July 17th, 2006


Now the bull dyke will to do her work.

A very good writing day yesterday. I did 1,530 words and finished "Portrait of the Artist as a Young Ghoul." I like it. Despite all the grimness and death which cannot help but attend a story about the ghouls, it is surprisingly...I don't know...sweet. In a good way. Afterwards, with the aid of a Red Bull, I got my second wind, and we worked on the Daughter of Hounds CEM until sometime after seven p.m., making it as far as page 292 (just about halfway through). It is my intent to spend all of today on the CEM and finish up with the copy-editor's marks.

Preorders on the novel remain high for the third consecutive day. Yesterday, the book's Amazon sales ranking went all the way up to 1,242. Is there anyone out there knowledgeable enough about what those numbers mean to tell me how sales ranking translates into actually copies sold? Does jumping from 500K on Saturday morning to 1,242 on Sunday afternoon mean that 20 copies have sold? 200? 2000? I have no frelling clue. Anyway, I do assume this means the first printing, which is usually rather small, will sell out before publication, which has happened in the past with my Roc trade paperbacks. My thanks to everyone who's preordered or who yet intends to.

Not much else to say about yesterday. We're broiling alive here in Atlanta, but I won't complain too much, as I know much of the rest of the country is suffering the same fate. Dinner was a bit of a disaster last night, despite my excellent guacamole. Our kitchen reached temperatures that, I'm sure, put to shame the very bowels of Hell. From here on, I think we stick to salads and other cold meals until the heat breaks. Later, we watched a very good documentary on IFC about the New Queer Cinema, GLBT film in the 70s, 80s, 90s, and 00s.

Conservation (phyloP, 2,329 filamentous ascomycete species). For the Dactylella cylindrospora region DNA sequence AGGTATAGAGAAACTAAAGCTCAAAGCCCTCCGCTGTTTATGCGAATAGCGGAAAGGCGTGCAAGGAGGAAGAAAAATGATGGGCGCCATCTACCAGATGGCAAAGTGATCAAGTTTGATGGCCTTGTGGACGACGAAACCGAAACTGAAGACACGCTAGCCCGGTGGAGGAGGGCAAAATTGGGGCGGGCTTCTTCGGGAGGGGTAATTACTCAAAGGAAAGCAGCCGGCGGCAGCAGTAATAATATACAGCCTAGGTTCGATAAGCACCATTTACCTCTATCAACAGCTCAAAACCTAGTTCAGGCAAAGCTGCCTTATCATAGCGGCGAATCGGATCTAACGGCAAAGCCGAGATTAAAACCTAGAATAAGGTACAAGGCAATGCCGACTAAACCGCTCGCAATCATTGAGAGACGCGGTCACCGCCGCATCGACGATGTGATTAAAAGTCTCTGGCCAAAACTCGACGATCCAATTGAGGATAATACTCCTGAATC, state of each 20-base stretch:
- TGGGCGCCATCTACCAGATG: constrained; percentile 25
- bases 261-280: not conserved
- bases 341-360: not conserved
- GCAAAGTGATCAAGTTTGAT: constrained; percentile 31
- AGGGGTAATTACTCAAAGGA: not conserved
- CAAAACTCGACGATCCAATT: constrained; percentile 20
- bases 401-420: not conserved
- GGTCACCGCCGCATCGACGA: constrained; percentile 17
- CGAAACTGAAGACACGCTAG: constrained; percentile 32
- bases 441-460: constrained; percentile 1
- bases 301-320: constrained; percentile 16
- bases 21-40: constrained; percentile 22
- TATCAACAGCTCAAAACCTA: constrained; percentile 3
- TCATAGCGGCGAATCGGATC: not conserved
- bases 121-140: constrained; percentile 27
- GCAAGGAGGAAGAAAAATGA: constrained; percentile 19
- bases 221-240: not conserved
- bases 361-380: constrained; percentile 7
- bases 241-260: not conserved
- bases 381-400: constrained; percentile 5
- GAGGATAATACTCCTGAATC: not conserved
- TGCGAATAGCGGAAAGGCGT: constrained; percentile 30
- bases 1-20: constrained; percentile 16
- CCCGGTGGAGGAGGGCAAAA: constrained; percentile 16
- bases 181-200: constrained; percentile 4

It's been a while since I've complained about any particular Amazon.com "review," mostly because I've pretty much stopped reading them. But, while keeping up with the sales ranking on Daughter of Hounds yesterday, I allowed myself to stray to Murder of Angels, and came across the following by one Esther Schindler of Scottsdale, AZ (behind the cut, for those with better things to do):

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Anyway, we have only one auction remaining, a copy of the signed limited edition of The Dry Salvages, as utterly depressing a story as you are ever likely to read. Guaranteed. Please have a look. Bid or buy. Just don't come whining to me when it bites your fingers or keeps you awake. Or when it doesn't. Thanks.

from National Geographic (July 2006, p. 78)

Such a concept [overfishing] was unthinkable back in 1969 when Congress appointed the Stratton Commission to prepare the first report on the U.S. coastal zone, which subsequently laid the foundation for current coastal policies. The Stratton commissioners saw the ocean as a source of endless bounty, encouraging the federal government to build up U.S. fishing fleets and drill for oil and gas offshore. Some 40 years later, says Lubcheno [Dr. Jane Lubcheno, OR State Univ., past president of the American Association for the Advancement of Science, etc.], it has become painfully obvious just how finite marine resources are and how great a bite humans have taken out of them: 90 percent of the world's large pelagic fishes, like tuna, marlin, and sharks, gone; three-quarters of the world's major fisheries exploited, overfished, or depleted; and enough oil spilling out of U.S. cars to equal an Exxon Valdez-size spill every eight months. Nearly 150 dead zones now occur around the world, including one off Oregon that first appeared in 2002 and that has recurred twice since. Most ominous of all, Lubcheno says, is that the oceans absorb fully half of all the CO2 released by humans—perhaps one of the greatest services the seas provide. But the vast amount of CO2 entering the oceans today is making them more acidic, which, combined with rising sea temperature, could have devastating consequences for anything with a shell or skeleton, essentially making them slower, thinner, and more susceptible to predation.